Common Good Compost allows options for Greeley, Weld residents
Here are a few of the Common Good Compost limericks to help remember what is compostable:
» Clean a spill? The bin will fill!
» Cup of tea? Give the bag to me!
» Scraping a plate? Extend its fate!
» Blow your nose? We’ll take those!
» Lasagna gone bad? Makes us glad!
» Burned the toast? Into the compost!
» Junk mail shrugs? Feed it to the bugs!
» Tossing out a funky dish? Grant a worm a birthday wish!
Pricing and information about Common Good Compost
A start-up kit comes free with the first month’s payment.
» Greeley and Evans residences — $20/month
» Surrounding areas (call for details) — $30/month
» Students and Active Military — $10/month
» Police, EMTs and Firefighters — $15/month
Free finished compost for customers (delivered in spring or summer):
» Month-to-month customers — 5 gallons
» Six-month agreement — 10 gallons
» One-year agreement — 10 gallons and a Common Good Compost T-shirt
» Finished product can also be purchased at local nurseries (which have not yet been determined) and the downtown Greeley Farmers Market.
To stay updated on where to purchase Common Good Compost fertilizer, and for other company updates, go to http://www.commongoodcompost.org, or search on Facebook for Common Good Compost, LLC. Schmidt also can be reached by phone at (970) 308-7508.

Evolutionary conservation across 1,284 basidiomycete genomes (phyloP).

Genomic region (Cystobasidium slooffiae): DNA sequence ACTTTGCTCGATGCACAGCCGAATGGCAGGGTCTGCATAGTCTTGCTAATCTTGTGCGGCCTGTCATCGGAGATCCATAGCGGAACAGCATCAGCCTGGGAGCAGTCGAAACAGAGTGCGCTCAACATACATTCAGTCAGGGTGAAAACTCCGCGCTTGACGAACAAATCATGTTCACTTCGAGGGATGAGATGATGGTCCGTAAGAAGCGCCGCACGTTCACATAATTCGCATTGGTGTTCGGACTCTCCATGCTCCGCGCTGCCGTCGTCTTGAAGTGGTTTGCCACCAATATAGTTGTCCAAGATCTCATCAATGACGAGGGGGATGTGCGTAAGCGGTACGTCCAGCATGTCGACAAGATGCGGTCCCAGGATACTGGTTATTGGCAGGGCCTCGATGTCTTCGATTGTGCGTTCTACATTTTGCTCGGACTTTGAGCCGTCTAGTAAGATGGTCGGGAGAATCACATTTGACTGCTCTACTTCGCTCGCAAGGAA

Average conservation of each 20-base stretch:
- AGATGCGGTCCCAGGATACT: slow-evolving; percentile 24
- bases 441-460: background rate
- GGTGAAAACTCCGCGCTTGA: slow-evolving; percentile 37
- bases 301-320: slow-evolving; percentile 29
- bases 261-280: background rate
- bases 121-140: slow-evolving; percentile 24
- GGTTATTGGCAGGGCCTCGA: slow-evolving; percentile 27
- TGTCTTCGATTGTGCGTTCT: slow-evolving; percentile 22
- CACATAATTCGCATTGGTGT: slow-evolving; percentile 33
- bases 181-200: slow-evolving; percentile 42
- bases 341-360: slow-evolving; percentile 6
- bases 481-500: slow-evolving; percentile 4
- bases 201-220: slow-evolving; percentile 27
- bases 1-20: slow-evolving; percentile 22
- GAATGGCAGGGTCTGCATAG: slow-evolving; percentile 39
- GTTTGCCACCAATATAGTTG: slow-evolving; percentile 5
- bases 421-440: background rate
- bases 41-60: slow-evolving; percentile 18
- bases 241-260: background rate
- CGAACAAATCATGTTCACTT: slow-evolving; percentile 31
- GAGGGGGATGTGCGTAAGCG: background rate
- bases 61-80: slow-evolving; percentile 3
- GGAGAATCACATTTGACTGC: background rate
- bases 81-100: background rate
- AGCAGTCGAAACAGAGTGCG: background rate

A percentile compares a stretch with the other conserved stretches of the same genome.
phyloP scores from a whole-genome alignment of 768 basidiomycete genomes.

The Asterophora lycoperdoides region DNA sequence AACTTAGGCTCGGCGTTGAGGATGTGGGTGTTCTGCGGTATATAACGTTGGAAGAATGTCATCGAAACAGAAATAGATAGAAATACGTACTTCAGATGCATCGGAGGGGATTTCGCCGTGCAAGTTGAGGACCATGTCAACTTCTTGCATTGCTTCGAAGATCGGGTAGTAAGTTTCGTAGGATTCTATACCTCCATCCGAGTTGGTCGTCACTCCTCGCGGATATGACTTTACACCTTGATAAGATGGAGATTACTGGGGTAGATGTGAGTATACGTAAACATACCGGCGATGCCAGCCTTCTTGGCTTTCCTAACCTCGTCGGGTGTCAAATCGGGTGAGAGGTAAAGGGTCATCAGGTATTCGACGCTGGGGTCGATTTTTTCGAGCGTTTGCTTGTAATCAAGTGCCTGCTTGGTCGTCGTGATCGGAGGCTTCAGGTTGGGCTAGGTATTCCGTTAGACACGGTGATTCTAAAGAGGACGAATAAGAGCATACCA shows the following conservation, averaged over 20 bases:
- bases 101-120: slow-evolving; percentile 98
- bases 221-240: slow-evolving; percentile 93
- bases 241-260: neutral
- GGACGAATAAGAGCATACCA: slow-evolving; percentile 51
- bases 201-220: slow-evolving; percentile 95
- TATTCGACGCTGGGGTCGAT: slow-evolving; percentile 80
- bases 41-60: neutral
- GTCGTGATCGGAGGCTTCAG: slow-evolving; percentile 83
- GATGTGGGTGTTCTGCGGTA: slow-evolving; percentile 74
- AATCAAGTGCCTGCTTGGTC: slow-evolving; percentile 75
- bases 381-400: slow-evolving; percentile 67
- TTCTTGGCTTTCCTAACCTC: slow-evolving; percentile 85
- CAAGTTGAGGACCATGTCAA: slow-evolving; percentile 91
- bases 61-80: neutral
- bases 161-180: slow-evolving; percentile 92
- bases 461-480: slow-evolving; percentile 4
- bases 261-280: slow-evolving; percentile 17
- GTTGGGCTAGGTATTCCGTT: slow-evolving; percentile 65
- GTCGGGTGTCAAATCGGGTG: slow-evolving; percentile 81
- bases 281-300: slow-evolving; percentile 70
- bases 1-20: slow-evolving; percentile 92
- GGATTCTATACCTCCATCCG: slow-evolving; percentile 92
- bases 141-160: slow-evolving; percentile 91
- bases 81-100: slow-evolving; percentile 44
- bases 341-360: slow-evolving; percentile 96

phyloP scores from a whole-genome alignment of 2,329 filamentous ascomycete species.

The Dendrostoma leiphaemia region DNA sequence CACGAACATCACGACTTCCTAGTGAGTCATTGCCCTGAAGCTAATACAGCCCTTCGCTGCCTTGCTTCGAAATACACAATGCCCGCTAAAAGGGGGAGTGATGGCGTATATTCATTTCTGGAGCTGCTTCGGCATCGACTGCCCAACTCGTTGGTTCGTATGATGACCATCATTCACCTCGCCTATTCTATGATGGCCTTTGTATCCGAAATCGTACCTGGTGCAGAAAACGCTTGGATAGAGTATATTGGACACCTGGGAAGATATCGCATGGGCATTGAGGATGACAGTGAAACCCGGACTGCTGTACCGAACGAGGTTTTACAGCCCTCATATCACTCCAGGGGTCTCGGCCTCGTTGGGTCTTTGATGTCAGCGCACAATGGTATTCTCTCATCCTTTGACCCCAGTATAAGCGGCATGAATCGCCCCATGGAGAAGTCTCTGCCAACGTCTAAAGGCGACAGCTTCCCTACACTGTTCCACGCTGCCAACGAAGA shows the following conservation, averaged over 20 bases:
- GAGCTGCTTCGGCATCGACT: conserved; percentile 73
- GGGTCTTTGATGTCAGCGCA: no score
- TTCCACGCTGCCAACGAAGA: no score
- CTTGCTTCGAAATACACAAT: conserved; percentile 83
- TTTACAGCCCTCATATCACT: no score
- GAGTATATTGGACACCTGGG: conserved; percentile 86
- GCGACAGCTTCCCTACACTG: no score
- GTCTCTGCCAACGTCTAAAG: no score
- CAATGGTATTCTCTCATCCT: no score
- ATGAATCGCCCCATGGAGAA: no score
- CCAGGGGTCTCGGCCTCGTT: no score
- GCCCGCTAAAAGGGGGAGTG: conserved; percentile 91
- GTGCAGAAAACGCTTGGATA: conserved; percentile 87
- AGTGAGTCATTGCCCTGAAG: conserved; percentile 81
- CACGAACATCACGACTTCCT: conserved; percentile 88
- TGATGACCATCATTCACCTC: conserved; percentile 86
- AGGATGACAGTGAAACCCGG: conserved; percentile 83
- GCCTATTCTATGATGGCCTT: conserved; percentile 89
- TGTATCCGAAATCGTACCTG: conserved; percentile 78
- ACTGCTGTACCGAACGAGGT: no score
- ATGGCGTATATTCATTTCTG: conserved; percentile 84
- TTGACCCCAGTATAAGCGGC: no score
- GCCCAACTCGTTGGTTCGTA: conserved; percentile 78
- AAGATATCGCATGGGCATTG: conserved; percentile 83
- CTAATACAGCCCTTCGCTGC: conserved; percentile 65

The compost is so good you can sniff it. Or at least, that’s what Geoff Schmidt does. Schmidt, owner of Common Good Compost, isn’t off. Schmidt’s homemade fertilizer has a unique, agreeable scent to it because of the natural, six-week processing it undergoes.
“It smells so good and earthy,” he said after taking a big whiff of the finished fertilizer product. “It smells like summer.”
Schmidt started Common Good Compost in Greeley, Colo., in February, and the company is in the first phase of a three-phase plan. Schmidt, as a senior in the University of Northern Colorado’s environmental sustainability program, got the idea for composting from a class last semester.
They had to build a permaculture garden, with the goal of maintaining as natural of a system as possible, behind Ross Hall on the UNC campus, and he knew they’d need compost. Schmidt said he asked the local Starbucks for their coffee grounds for composting. He expected just a little pack of coffee grounds, but he was sent away with a five-gallon bucket full of grounds and a promise for more the next day.
“That was kind of the ‘aha’ moment of ‘there’s waste being generated, and it’s just going to the trash,’” he said.
Next, Schmidt ventured into making compost from his own household waste. He did this on the patio of the Greeley apartment where he and his wife Brittany live, but he quickly learned this wasn’t an apartment-patio project.
“We realized we can’t be the only ones who live in an apartment but want to do something with our organic waste,” he said. “We said, ‘let’s offer that to other people in Greeley.’”
And Common Good Compost was born.
Schmidt, 30, works with his brothers, Justin and Jarrod, who help with the physical and business aspects of Common Good; his wife, who helps with social media, weekly pickups and more; and his mother, who provides the land so far.
Schmidt and Jarrod just finished building the first greenhouse in their mom’s 8th Street backyard.